Unhealthy environments lend themselves to the emergence of what have been described as “toxic leaders” (Lipman-Blumen, 2004). Toxic leaders are subtly or overtly abusive, violating the basic standards of human respect, courtesy, and the rights of the people who report to them. They tend to be power-hungry and appear to feed off of the use and abuse of the power they have. They play to people’s basest fears, stifle criticism, and teach followers never to question their judgment or actions. They lie to meet their own ends and tend to subvert processes of the system that are intended to generate a more honest and open environment. They compete with rather than nurture other leaders, including potential successors, and tend to use divide-and-conquer strategies to set people against each other.
Brian recalls a conversation with a colleague:
I remember some years ago talking to someone from a facility that had some major incidents and ended up with a cottage that was totally out of control. The unit was obviously run by someone with major problems, and he was permitted to behave in really terrible ways in an effort to maintain control. Things like making children strip to their underwear, depriving kids of sleep, and other forms of coercion were commonplace. Several of the more aggressive residents became the “lieutenants” of the lead staff person. He gave them special favors and position in the pecking order. These kids then kept the children and sometimes the staff in check through a more overt campaign of fear and intimidation. The cottage code becomes “what’s done here stays here.” People bought in because it was the safest way for them to proceed. The program became more and more corrupt and because everyone was sworn or pounded into secrecy, agency leadership might not know what is going on. Nothing was reported and to the casual observer, things appeared to be in check. Unfortunately when things are in check, we often don’t pay much attention. In the case I discussed earlier, the sad ending came when two children were arrested for sexually assaulting a third child and a staff person was arrested as well for allegedly holding the child down while his peers assaulted him. How on earth can these things happen in a treatment program? They happen when values deteriorate and the organization becomes too stressed and too preoccupied to even see the drift. The temptation to look for authoritarian solutions is very seductive.
In order to distract attention from their own misbehavior, toxic leaders will not hesitate to identify scapegoats and then direct followers’ aggression against the designated scapegoat rather than themselves. They frequently promote incompetence, corruption, and cronyism and exploit systems for personal gain (Lipman-Blumen, 2004). We both have seen our share of toxic leaders in organizations. In for-profit companies, toxic leaders may eventually be extruded because of their detrimental effect on worker morale and ultimately on the bottom line. Unfortunately, in the public and nonprofit sector, toxic leaders can hide for a very long time because their impact is often less directly tied to inefficiencies or negative behavior on the part of workers. Instead, the worker becomes the problem. Additionally, the lack of ability to consistently judge outcomes based on worker or consumer satisfaction tends to create situations where it is less clear exactly what managers are accountable for. And command-and-control agendas within organizations support behavior that often leads to toxic behavior on the part of leaders.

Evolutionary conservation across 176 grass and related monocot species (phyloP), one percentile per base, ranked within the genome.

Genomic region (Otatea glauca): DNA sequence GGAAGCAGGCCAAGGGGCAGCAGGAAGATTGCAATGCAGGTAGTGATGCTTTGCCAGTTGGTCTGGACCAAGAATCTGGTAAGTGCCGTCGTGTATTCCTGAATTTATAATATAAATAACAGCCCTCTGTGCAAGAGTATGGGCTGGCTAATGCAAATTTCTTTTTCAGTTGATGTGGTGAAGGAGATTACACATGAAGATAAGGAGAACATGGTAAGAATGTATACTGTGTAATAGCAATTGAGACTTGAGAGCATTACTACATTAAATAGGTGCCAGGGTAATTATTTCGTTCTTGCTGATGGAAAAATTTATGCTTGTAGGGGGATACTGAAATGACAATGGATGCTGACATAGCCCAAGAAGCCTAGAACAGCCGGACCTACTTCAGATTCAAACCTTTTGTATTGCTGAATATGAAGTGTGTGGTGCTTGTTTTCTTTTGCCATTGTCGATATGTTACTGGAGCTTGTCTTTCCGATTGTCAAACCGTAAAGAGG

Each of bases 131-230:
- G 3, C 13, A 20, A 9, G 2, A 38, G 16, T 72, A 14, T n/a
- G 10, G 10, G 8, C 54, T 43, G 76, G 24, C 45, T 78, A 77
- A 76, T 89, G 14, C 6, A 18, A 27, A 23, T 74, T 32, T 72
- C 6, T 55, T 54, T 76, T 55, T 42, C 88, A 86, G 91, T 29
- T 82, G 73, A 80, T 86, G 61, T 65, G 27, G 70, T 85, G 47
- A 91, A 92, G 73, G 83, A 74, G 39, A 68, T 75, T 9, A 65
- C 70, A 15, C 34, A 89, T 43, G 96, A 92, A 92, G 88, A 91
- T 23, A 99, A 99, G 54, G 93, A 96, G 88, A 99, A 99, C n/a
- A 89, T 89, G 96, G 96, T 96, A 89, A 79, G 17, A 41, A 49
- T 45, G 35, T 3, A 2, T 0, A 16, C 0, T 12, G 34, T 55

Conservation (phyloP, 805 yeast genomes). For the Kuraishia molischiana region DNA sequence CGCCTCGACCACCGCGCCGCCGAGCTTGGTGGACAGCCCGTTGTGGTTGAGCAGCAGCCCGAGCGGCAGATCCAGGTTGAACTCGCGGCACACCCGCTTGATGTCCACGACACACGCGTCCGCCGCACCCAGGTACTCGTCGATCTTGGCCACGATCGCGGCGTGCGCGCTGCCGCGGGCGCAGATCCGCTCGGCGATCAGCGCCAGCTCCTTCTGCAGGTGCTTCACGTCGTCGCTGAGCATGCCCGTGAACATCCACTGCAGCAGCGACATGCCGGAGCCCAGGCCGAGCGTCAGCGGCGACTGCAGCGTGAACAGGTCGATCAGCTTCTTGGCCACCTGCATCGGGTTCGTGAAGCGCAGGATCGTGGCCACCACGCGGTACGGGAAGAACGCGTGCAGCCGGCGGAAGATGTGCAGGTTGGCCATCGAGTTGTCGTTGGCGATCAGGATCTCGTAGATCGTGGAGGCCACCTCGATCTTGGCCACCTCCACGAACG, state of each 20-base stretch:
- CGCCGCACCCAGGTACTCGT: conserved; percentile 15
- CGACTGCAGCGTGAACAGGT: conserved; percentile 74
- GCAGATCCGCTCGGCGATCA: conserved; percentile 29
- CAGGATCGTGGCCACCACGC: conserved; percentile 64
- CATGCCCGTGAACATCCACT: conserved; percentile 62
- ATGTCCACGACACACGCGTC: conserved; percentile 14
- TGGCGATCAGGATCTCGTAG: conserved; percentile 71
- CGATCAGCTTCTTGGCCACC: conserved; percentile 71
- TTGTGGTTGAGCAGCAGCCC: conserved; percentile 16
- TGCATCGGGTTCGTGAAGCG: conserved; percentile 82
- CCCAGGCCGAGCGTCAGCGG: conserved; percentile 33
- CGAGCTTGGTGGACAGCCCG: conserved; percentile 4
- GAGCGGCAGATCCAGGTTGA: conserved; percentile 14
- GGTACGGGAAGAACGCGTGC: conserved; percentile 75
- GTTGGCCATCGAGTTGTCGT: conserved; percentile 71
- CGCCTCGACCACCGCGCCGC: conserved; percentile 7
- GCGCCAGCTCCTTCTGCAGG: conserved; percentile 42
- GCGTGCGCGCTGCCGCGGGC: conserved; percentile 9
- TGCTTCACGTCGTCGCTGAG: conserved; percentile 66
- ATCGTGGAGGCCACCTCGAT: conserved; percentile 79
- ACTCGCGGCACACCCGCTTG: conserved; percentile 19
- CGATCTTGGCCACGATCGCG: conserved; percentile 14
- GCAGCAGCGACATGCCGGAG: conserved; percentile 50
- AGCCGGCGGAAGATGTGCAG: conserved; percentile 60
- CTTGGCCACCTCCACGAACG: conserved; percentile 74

Under what is arguably the worst conditions, an organizational leader, predisposed to authoritarian behavior and acquiring power, may evolve into what has been described as a “petty tyrant” (Ashforth, 1994). A petty tyrant is someone who arbitrarily and in a small-minded way, exercises absolute power oppressively or brutally. Petty tyrants believe certain things about their employees, a set of beliefs that have been termed Theory X—that the average person dislikes work, lacks ambition, avoids responsibility, prefers direction, and is resistant to change (McGregor, 1960). They do this in definable ways. They use their authority in ways that are unfair and that reinforce their own position or provide personal gain. They play favorites. They belittle subordinates and humiliate them in front of others. They lack consideration and tend to be aloof, cold, and unapproachable. They force their own point of view on others and demand that things be done their way. They discourage participation of others and discourage initiative. They are likely to be critical and punitive toward subordinates for no apparent reason.
Excerpt from Bloom, S. L. and B. Farragher (2010). Destroying sanctuary: The crisis in human service delivery systems. New York, Oxford University Press.